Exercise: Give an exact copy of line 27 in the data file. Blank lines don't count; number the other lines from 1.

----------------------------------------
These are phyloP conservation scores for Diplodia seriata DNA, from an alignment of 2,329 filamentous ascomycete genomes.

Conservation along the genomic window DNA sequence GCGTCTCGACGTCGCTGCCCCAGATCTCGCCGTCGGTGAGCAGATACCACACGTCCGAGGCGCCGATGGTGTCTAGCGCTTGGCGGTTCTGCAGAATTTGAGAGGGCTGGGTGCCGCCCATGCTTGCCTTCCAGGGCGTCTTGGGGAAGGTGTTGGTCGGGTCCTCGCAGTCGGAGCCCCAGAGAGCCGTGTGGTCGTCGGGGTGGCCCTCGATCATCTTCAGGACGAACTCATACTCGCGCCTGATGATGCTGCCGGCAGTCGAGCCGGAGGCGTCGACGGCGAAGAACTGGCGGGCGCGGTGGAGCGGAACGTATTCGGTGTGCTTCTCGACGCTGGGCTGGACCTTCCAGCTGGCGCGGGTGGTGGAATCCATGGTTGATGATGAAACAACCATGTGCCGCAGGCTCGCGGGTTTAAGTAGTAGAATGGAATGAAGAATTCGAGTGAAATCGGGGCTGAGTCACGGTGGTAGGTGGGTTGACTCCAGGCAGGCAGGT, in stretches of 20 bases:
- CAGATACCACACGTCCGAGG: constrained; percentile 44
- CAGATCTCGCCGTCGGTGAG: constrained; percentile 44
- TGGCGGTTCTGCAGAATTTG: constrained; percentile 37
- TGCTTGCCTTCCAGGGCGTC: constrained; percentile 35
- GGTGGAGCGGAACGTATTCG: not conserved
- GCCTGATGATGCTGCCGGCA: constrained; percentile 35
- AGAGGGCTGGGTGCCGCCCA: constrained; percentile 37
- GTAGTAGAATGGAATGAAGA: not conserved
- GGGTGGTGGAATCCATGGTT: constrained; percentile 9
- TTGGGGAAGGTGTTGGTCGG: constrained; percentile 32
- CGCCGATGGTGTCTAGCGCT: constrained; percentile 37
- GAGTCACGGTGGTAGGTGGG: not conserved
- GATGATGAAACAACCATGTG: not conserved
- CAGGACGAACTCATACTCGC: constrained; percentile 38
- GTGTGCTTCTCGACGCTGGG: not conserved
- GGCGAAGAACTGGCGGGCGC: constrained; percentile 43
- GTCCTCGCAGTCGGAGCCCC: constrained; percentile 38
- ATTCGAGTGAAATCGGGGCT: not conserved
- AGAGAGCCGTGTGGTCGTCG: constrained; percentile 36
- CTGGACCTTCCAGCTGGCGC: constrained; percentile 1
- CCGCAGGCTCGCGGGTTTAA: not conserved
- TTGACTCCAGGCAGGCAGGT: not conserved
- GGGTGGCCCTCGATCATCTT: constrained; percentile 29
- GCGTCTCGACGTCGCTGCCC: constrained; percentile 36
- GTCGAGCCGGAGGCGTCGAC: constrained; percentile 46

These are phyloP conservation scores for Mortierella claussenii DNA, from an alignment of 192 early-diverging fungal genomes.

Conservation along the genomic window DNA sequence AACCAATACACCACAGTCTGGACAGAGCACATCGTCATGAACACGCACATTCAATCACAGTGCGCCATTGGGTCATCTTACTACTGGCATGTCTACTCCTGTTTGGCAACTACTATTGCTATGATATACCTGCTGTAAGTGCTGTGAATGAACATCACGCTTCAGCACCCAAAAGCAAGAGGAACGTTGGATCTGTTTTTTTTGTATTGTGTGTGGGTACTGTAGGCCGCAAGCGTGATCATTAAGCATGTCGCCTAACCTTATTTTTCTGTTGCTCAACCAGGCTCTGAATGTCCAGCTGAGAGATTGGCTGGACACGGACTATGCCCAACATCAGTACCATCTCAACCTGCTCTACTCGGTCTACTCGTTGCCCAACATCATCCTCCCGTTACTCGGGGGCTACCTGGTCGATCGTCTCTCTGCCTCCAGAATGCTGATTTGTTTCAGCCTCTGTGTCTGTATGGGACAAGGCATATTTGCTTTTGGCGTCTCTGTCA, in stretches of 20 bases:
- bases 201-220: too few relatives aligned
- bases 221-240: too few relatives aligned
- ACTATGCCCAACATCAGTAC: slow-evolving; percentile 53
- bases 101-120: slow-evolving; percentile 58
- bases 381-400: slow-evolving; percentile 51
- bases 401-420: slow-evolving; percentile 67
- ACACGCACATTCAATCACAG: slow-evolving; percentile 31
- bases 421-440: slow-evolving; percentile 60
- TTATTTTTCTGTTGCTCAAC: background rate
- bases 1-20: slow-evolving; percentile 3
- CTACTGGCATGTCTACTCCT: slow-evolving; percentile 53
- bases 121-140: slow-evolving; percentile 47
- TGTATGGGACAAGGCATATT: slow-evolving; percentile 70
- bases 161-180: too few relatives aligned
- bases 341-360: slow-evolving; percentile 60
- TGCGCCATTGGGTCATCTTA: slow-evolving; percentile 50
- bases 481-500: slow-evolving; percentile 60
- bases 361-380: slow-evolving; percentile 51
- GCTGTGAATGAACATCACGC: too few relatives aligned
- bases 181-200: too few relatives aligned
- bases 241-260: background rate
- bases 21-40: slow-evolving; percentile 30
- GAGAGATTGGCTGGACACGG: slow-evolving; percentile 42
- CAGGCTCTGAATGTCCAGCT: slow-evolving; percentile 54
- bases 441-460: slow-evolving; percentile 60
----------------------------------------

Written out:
- GTCGAGCCGGAGGCGTCGAC: constrained; percentile 46